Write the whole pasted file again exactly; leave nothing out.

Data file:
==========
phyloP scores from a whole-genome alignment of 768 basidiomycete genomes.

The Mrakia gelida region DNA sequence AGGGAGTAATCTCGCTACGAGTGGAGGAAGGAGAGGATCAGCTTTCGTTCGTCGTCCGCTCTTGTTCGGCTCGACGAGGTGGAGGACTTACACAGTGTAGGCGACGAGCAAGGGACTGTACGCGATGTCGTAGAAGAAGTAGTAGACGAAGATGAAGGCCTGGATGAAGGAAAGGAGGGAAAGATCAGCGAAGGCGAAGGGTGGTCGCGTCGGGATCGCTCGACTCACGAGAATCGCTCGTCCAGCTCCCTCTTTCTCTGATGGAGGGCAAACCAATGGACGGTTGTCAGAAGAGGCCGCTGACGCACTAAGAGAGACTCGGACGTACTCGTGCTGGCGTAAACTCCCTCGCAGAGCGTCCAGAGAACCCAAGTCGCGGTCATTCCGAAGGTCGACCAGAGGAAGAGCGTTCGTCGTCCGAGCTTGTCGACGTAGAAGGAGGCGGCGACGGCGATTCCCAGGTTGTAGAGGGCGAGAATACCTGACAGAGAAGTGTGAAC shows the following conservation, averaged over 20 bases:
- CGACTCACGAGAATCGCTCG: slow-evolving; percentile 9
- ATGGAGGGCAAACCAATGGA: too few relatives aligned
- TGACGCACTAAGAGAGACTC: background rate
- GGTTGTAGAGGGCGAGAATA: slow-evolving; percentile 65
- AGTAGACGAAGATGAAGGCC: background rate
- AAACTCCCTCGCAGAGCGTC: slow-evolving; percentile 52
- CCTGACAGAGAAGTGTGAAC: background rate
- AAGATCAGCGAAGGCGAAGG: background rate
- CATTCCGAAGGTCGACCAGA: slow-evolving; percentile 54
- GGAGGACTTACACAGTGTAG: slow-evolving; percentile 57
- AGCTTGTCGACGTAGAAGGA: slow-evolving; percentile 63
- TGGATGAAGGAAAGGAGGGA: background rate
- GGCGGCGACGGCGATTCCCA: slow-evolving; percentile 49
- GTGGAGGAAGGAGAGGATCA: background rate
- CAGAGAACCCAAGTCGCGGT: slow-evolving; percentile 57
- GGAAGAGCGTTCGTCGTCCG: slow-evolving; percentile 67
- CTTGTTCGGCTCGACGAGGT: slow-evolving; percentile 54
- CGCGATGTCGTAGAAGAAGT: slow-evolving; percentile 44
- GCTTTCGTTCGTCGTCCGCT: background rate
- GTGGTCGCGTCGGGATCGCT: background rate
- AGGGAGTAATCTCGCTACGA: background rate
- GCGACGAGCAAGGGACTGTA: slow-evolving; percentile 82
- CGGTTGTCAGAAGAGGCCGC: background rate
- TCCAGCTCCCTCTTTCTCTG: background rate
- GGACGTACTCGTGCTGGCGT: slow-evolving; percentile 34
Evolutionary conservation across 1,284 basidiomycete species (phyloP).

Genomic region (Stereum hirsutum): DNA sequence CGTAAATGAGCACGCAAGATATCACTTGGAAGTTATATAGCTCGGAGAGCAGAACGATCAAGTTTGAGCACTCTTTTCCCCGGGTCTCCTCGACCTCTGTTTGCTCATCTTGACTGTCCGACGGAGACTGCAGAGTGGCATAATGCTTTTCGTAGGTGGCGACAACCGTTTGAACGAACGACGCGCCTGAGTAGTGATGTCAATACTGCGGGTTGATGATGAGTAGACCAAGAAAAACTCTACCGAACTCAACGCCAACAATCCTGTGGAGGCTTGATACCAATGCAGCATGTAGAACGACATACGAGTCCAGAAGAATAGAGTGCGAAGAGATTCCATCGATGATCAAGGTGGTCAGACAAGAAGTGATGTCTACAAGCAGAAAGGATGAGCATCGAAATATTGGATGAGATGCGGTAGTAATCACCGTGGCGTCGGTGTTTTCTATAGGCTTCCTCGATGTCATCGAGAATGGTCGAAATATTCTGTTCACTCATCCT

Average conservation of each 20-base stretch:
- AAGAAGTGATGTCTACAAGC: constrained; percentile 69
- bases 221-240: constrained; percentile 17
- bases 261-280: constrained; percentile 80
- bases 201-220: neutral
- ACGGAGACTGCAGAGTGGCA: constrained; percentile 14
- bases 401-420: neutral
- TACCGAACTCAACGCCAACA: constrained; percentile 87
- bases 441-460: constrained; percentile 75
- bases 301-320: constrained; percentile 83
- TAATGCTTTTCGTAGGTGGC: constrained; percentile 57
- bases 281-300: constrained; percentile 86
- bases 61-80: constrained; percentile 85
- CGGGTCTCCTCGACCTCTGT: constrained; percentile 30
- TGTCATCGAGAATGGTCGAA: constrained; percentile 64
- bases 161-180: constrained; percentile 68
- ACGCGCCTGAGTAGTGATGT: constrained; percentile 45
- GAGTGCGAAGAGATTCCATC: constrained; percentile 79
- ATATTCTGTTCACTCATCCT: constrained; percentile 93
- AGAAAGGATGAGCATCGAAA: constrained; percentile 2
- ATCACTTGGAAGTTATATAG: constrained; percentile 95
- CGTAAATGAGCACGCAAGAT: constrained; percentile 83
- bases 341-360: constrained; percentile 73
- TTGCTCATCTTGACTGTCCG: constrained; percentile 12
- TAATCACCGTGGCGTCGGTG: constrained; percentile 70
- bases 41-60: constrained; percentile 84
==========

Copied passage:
phyloP scores from a whole-genome alignment of 768 basidiomycete genomes.

The Mrakia gelida region DNA sequence AGGGAGTAATCTCGCTACGAGTGGAGGAAGGAGAGGATCAGCTTTCGTTCGTCGTCCGCTCTTGTTCGGCTCGACGAGGTGGAGGACTTACACAGTGTAGGCGACGAGCAAGGGACTGTACGCGATGTCGTAGAAGAAGTAGTAGACGAAGATGAAGGCCTGGATGAAGGAAAGGAGGGAAAGATCAGCGAAGGCGAAGGGTGGTCGCGTCGGGATCGCTCGACTCACGAGAATCGCTCGTCCAGCTCCCTCTTTCTCTGATGGAGGGCAAACCAATGGACGGTTGTCAGAAGAGGCCGCTGACGCACTAAGAGAGACTCGGACGTACTCGTGCTGGCGTAAACTCCCTCGCAGAGCGTCCAGAGAACCCAAGTCGCGGTCATTCCGAAGGTCGACCAGAGGAAGAGCGTTCGTCGTCCGAGCTTGTCGACGTAGAAGGAGGCGGCGACGGCGATTCCCAGGTTGTAGAGGGCGAGAATACCTGACAGAGAAGTGTGAAC shows the following conservation, averaged over 20 bases:
- CGACTCACGAGAATCGCTCG: slow-evolving; percentile 9
- ATGGAGGGCAAACCAATGGA: too few relatives aligned
- TGACGCACTAAGAGAGACTC: background rate
- GGTTGTAGAGGGCGAGAATA: slow-evolving; percentile 65
- AGTAGACGAAGATGAAGGCC: background rate
- AAACTCCCTCGCAGAGCGTC: slow-evolving; percentile 52
- CCTGACAGAGAAGTGTGAAC: background rate
- AAGATCAGCGAAGGCGAAGG: background rate
- CATTCCGAAGGTCGACCAGA: slow-evolving; percentile 54
- GGAGGACTTACACAGTGTAG: slow-evolving; percentile 57
- AGCTTGTCGACGTAGAAGGA: slow-evolving; percentile 63
- TGGATGAAGGAAAGGAGGGA: background rate
- GGCGGCGACGGCGATTCCCA: slow-evolving; percentile 49
- GTGGAGGAAGGAGAGGATCA: background rate
- CAGAGAACCCAAGTCGCGGT: slow-evolving; percentile 57
- GGAAGAGCGTTCGTCGTCCG: slow-evolving; percentile 67
- CTTGTTCGGCTCGACGAGGT: slow-evolving; percentile 54
- CGCGATGTCGTAGAAGAAGT: slow-evolving; percentile 44
- GCTTTCGTTCGTCGTCCGCT: background rate
- GTGGTCGCGTCGGGATCGCT: background rate
- AGGGAGTAATCTCGCTACGA: background rate
- GCGACGAGCAAGGGACTGTA: slow-evolving; percentile 82
- CGGTTGTCAGAAGAGGCCGC: background rate
- TCCAGCTCCCTCTTTCTCTG: background rate
- GGACGTACTCGTGCTGGCGT: slow-evolving; percentile 34
Evolutionary conservation across 1,284 basidiomycete species (phyloP).

Genomic region (Stereum hirsutum): DNA sequence CGTAAATGAGCACGCAAGATATCACTTGGAAGTTATATAGCTCGGAGAGCAGAACGATCAAGTTTGAGCACTCTTTTCCCCGGGTCTCCTCGACCTCTGTTTGCTCATCTTGACTGTCCGACGGAGACTGCAGAGTGGCATAATGCTTTTCGTAGGTGGCGACAACCGTTTGAACGAACGACGCGCCTGAGTAGTGATGTCAATACTGCGGGTTGATGATGAGTAGACCAAGAAAAACTCTACCGAACTCAACGCCAACAATCCTGTGGAGGCTTGATACCAATGCAGCATGTAGAACGACATACGAGTCCAGAAGAATAGAGTGCGAAGAGATTCCATCGATGATCAAGGTGGTCAGACAAGAAGTGATGTCTACAAGCAGAAAGGATGAGCATCGAAATATTGGATGAGATGCGGTAGTAATCACCGTGGCGTCGGTGTTTTCTATAGGCTTCCTCGATGTCATCGAGAATGGTCGAAATATTCTGTTCACTCATCCT

Average conservation of each 20-base stretch:
- AAGAAGTGATGTCTACAAGC: constrained; percentile 69
- bases 221-240: constrained; percentile 17
- bases 261-280: constrained; percentile 80
- bases 201-220: neutral
- ACGGAGACTGCAGAGTGGCA: constrained; percentile 14
- bases 401-420: neutral
- TACCGAACTCAACGCCAACA: constrained; percentile 87
- bases 441-460: constrained; percentile 75
- bases 301-320: constrained; percentile 83
- TAATGCTTTTCGTAGGTGGC: constrained; percentile 57
- bases 281-300: constrained; percentile 86
- bases 61-80: constrained; percentile 85
- CGGGTCTCCTCGACCTCTGT: constrained; percentile 30
- TGTCATCGAGAATGGTCGAA: constrained; percentile 64
- bases 161-180: constrained; percentile 68
- ACGCGCCTGAGTAGTGATGT: constrained; percentile 45
- GAGTGCGAAGAGATTCCATC: constrained; percentile 79
- ATATTCTGTTCACTCATCCT: constrained; percentile 93
- AGAAAGGATGAGCATCGAAA: constrained; percentile 2
- ATCACTTGGAAGTTATATAG: constrained; percentile 95
- CGTAAATGAGCACGCAAGAT: constrained; percentile 83
- bases 341-360: constrained; percentile 73
- TTGCTCATCTTGACTGTCCG: constrained; percentile 12
- TAATCACCGTGGCGTCGGTG: constrained; percentile 70
- bases 41-60: constrained; percentile 84